Phone sales

Huawei phone sales soar as Apple and Samsung slump

IDC and Strategy Analytics released their latest smartphone shipment figures, and the big winner in recent months has been China’s Huawei, at the expense of incumbent global leaders Samsung and Apple, which both lost ground.

Huawei has been flirting with the position of the world’s second-largest smartphone vendor for some time, having first taken over from Apple in 2017, before going back and forth in 2018. The company’s improvement in 2019 however, seems to define it. with tighter control of second place: Huawei went from 39.3 million phones shipped in Q1 2018 to 59.1 million shipments in Q1 2019, as noted by the two IDC and his.

Apple’s iPhone shipments fell from 52.2 million in last year’s quarter to an estimated 36-43 million (Apple recently stopped reporting iPhone sales in its reports on results) for the same period this year. Samsung went from 78.2 million shipments to 71.9 million. In fact, without Huawei’s booming growth, the smartphone market could rightly be described as experiencing its own form of recession. US carriers AT&T and Verizon reported last week that smartphone upgrades among their subscribers were at record highs, and other Chinese phone makers like Xiaomi and Oppo are mostly holding their own with their sales figures.

Other global brands that had a significant presence in the phone market are also suffering. Sony’s sales continue to decline and the company has said it intends to halve the workforce working on its mobile activity. Last week, LG stopped making phones in its home country of South Korea, opting to cut costs by moving production to Vietnam. And HTC is technically still in the mobile business only by producing this goofy blockchain phone.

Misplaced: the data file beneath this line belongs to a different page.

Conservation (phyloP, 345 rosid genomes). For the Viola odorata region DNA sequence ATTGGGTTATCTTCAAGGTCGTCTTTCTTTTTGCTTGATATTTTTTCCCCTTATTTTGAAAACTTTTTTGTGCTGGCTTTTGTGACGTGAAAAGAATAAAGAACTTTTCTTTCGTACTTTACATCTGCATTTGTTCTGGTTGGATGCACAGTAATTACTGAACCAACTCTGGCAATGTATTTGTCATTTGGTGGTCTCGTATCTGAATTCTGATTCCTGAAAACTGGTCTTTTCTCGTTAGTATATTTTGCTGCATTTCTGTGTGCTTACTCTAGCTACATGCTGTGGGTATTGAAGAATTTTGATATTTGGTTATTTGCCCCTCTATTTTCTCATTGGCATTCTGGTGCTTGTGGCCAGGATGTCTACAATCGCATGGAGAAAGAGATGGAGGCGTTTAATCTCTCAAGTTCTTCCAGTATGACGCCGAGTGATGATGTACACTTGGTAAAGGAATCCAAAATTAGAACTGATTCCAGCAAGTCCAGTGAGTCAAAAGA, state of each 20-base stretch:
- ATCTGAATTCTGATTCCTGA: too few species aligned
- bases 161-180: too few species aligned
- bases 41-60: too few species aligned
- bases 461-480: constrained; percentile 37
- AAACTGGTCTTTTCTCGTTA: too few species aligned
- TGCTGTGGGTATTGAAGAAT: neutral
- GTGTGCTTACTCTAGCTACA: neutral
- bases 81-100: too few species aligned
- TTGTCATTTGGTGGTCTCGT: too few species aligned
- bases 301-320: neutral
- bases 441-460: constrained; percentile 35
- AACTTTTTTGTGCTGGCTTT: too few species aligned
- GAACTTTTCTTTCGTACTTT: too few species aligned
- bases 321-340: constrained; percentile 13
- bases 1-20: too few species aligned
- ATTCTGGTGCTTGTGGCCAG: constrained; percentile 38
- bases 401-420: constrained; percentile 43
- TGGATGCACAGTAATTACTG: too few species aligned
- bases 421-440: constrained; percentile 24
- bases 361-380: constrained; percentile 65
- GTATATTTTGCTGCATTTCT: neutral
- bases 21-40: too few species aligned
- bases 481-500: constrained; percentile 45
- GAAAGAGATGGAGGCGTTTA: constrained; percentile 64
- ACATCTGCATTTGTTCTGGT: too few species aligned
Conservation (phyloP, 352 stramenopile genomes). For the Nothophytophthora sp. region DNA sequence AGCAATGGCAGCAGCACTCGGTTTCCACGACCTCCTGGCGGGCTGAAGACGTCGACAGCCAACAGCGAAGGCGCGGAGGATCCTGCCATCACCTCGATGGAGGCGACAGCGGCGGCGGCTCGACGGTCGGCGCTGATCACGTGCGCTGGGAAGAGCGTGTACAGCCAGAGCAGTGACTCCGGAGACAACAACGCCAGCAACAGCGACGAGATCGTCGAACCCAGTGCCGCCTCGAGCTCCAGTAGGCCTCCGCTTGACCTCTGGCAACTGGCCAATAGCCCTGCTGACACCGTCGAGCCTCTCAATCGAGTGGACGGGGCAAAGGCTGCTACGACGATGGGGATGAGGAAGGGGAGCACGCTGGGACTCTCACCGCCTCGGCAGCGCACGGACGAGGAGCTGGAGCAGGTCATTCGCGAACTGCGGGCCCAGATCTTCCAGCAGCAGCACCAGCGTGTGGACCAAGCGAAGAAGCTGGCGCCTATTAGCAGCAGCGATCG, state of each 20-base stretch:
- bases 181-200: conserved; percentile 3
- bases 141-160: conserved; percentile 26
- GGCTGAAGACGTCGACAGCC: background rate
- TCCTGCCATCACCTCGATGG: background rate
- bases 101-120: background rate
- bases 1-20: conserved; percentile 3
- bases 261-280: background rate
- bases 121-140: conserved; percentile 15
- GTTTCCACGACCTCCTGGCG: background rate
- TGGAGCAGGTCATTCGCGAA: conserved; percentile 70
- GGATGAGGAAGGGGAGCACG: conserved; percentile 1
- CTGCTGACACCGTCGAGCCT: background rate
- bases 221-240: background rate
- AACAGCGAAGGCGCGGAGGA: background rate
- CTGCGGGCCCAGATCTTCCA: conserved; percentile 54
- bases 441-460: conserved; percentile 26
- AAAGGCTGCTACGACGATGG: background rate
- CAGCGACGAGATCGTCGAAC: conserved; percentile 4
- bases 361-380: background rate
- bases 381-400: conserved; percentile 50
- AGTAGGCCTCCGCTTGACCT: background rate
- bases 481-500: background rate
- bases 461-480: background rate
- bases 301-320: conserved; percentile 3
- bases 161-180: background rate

Huawei is the exception, and in more ways than one. The company has been very publicly rejected by the United States government, and it has no presence in this very lucrative and developed market. All of its progress over the past year has been made in its home territory of China and through the successful expansion of its business in Europe.

Over the past couple of years, which has been a time when Apple and Samsung have stuck to mostly iterative updates, Huawei has consistently made huge strides between each device release. The company has invested heavily in its camera hardware, which has paid off with stellar performance (currently unmatched in low light) and has smartphone owners pushing the “upgrade” button.

Huawei’s goal has always been to become the world’s leading smartphone vendor, which seemed like overzealous optimism just a few months ago. As of today, it seems closer to a fatality. Huawei expects it to overtake Samsung by the end of this year, and if its aggressive rate of improvement continues, there’s little reason to doubt it’s capable of hitting that lofty target.